Manigod La Clusaz


Taghazout Plage

I think of myself as a relatively experienced traveller. I’ve visited virtually every continent, been to more airports than I can count, and acquired quite a collection of stamps on my passports. Yet, I say all of this with a dose of humility, because I discovered recently that while I’ve been ticking off destination boxes. others have done the same… with completely different experiences. That is not to say I am running to join them. In these past few months I’ve let myself be dragged – not without use of force – into their world of sport-focused travel. From an Alpine ski trip to a Moroccan beach surf trip, I accidentally infiltrated the world of my sport-fanatic friends and learned how to artfully dodge their daredevil-insanities.

After being mercilessly shamed by my friends for chickening out of our first year ski trip, I resolved to find some sneaky way to have my cake and eat it too. There had to be a magic formula. Surely I could go on these ski trips without really needing to ski. Because as much as I love my friends, I really wasn’t keen on breaking a leg.


La Clusaz Town

La Clusaz Slopes











Little did I know, this scheme would come in handy once again when these same friends finally agreed to grant me my year-long wish to visit Morocco – but, under the traitorous condition that we go to surf. Initially, this proposition upset me even more than their alpine-obsession.  I felt betrayed, but since I could hardly pass up the paradise of sunshine, tagine, and friendly people, I once again made up my mind to go incognito, this time as a committed non-surfer blending into the seascape with my more adventurous friends.


Marrakesh Medina


First, we compromised: the trip would start with a few days in Marrakech, where the only physical exertion would be navigating the souk and seeing how many cornes de gazelles we could eat. Once arrived, I savoured the garden visits and coffee stops. These were precious days without sore, cramped muscles from sports. Soon we were running to catch the bus that would take us to the Southern Moroccan coast and the surf-town of Taghazout.


Marrakesh Terrace Snack Session


Jardin des Majorelles

On game day, we arrived just in time for sunset on the Atlantic, a happy surprise for everyone and a foreshadowing of just how beautiful our stay would turn out to be. The land of the setting sun and the town of Taghazout were the ideal setting to enjoy a trip planned entirely around an activity I had no real intention of enjoying. On surf day 1, I wiggled into my extra-small wetsuit, picked out an equally small soft board, participated in the beachside warm-up exercises and even managed once or twice to stand up on my board. That should definitely be enough to count as a proper college experience. When I was hit in the shin by the fins of another surfer, I called my own time out and promptly retired my board to join the beach’s rare sunbathers— an activity inside my comfort-zone.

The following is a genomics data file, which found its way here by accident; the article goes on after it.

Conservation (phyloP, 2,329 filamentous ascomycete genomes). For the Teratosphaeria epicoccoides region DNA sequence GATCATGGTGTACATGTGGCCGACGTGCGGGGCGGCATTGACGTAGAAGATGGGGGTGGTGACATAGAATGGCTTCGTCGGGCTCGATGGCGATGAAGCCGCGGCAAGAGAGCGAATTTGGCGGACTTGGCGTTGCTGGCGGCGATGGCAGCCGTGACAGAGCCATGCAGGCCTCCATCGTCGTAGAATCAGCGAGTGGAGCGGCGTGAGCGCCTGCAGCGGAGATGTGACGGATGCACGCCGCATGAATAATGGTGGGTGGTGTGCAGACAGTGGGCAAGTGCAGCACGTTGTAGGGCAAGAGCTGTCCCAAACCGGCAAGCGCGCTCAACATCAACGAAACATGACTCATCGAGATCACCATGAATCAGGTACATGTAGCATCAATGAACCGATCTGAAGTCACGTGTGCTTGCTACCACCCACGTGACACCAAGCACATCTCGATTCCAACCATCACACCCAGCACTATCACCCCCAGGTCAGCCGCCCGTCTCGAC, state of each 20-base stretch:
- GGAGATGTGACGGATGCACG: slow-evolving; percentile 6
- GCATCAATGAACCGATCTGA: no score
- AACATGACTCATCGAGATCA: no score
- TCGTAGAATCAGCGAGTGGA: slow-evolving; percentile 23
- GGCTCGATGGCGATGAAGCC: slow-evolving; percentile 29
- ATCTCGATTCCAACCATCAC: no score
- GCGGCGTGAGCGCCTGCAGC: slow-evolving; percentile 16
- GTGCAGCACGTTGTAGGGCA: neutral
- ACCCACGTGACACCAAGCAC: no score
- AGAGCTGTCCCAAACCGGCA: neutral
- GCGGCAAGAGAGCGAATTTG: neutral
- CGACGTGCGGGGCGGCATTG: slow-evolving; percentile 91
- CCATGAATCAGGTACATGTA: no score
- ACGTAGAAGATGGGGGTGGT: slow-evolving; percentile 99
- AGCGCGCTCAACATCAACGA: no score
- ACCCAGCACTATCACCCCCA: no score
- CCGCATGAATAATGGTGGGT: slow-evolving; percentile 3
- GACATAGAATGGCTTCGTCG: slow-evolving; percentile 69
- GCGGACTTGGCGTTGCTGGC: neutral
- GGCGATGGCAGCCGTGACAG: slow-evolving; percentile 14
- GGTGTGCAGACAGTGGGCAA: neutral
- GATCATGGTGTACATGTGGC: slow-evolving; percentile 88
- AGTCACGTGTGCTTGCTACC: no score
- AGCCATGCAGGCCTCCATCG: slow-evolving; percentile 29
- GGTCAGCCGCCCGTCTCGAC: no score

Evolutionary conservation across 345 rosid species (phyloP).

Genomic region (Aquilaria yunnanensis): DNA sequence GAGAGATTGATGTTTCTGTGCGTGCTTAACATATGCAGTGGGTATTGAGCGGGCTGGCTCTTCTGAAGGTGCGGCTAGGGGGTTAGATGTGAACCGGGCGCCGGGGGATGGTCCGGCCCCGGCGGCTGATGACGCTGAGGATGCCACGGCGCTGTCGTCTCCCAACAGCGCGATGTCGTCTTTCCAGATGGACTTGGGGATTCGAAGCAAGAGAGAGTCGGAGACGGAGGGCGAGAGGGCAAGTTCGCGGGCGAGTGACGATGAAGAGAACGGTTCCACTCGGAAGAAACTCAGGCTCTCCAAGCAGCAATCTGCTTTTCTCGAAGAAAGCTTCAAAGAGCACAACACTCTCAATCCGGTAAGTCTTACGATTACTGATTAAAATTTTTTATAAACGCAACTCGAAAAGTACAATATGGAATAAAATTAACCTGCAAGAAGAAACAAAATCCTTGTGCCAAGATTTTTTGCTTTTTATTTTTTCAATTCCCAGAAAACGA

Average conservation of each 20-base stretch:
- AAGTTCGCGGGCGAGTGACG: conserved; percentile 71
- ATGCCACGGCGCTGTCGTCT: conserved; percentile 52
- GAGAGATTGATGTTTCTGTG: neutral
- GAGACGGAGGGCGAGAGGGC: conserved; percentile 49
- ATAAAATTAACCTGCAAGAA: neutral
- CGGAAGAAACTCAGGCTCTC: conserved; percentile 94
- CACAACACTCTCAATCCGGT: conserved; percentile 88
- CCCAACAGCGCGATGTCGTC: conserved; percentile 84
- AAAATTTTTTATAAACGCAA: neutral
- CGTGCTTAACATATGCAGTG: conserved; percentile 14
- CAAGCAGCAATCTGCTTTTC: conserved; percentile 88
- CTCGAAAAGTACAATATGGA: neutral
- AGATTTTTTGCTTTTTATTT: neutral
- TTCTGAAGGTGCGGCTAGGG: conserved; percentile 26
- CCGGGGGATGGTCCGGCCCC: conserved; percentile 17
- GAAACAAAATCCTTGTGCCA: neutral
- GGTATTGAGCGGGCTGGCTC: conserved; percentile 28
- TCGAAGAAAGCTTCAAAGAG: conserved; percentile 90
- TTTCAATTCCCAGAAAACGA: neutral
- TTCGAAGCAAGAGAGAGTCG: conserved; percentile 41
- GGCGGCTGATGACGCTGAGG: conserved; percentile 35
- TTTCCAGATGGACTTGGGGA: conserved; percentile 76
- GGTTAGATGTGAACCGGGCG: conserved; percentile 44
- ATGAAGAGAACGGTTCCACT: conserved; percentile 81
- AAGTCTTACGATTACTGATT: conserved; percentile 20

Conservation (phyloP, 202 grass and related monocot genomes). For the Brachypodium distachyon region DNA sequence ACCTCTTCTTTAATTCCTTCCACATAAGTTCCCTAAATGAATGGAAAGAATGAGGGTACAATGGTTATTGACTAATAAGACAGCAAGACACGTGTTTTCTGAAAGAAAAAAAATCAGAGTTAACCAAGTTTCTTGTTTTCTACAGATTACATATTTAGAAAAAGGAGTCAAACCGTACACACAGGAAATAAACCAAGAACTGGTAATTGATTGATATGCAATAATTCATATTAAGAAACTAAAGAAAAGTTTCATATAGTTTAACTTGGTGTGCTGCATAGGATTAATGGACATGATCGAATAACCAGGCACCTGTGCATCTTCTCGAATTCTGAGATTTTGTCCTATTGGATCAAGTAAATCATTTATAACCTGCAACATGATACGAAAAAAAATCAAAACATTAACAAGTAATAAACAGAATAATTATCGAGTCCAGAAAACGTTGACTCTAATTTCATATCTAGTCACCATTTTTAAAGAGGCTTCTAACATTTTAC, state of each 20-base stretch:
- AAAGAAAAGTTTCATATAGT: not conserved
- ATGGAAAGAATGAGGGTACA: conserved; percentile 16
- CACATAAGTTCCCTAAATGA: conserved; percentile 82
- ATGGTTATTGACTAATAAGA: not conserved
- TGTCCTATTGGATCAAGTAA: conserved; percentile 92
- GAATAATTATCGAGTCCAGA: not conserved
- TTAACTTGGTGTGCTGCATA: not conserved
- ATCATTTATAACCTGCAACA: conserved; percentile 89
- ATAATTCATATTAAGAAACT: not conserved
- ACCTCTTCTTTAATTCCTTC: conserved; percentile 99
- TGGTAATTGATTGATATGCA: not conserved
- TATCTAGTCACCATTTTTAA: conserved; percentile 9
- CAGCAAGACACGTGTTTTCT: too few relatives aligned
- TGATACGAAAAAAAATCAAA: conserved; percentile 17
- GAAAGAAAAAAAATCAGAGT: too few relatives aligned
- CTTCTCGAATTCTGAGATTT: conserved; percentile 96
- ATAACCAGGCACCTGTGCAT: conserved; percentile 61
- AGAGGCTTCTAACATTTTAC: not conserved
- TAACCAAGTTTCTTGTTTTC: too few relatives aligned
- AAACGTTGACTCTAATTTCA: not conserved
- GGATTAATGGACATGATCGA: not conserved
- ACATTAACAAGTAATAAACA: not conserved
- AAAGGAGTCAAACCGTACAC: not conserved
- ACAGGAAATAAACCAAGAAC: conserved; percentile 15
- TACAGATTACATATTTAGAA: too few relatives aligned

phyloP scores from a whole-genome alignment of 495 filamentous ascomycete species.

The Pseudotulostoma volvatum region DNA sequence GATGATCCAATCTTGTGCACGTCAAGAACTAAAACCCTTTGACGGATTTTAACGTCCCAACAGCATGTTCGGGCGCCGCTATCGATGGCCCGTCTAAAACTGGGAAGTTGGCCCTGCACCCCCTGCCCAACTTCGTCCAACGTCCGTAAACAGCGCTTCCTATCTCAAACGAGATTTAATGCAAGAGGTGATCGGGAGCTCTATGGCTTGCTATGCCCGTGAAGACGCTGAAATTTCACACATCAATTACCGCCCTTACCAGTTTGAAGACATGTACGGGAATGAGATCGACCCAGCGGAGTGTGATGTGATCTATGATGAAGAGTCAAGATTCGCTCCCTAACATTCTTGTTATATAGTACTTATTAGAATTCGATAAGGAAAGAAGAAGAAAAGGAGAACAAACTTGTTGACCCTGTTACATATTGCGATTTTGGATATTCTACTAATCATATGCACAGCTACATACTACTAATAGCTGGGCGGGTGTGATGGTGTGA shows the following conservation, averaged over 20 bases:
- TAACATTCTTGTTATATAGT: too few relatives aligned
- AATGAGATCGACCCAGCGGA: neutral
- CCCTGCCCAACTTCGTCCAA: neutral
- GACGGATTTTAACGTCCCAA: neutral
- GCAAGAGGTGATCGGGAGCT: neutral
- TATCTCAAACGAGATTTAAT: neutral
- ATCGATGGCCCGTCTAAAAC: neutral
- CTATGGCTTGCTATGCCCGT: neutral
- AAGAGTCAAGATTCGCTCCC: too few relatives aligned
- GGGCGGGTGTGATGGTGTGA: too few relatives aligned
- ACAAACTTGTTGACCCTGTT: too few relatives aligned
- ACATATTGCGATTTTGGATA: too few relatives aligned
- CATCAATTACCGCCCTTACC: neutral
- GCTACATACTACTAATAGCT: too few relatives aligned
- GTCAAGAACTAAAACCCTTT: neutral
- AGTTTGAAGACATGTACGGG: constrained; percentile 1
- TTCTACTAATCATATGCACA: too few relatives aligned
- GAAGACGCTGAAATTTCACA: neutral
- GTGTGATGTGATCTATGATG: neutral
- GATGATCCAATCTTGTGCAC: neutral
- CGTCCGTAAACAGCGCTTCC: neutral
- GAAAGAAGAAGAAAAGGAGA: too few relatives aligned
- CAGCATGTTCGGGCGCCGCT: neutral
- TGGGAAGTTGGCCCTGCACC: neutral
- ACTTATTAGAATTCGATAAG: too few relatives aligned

The next few days were spent searching for the best iced-coffees in town, reading through my copy of Rushdie’s Midnight’s Children and cheering on my friends as they surfed progressively bigger waves and got amusing sunburns from their abundant use of blue zinc and exposed feet. Our days were split into two parts: the mornings were for surfing and in the afternoons we met up to explore the town, relax and catch up. This setup was ideal for travelling with a group. Somehow I felt released from my self-imposed pressure of needing to see it all. We had come to Morocco to surf and the rest was all a bonus. So, if you too are an exercise-phobic traveller, don’t automatically decline if your friends suggest a sports trip. You may find that with an open-mind and a significant amount of willpower, adventure traveling can be rather enjoyable and surprisingly insightful.


Taghazout plage

Taghazout Surf Adventure Terrace









Morgane Briere: Morgane is a Toronto born, disorganized, travel junky. She always knows where her passport is but please don’t ask her to find her keys.


Pictures by Morgane Brière. 

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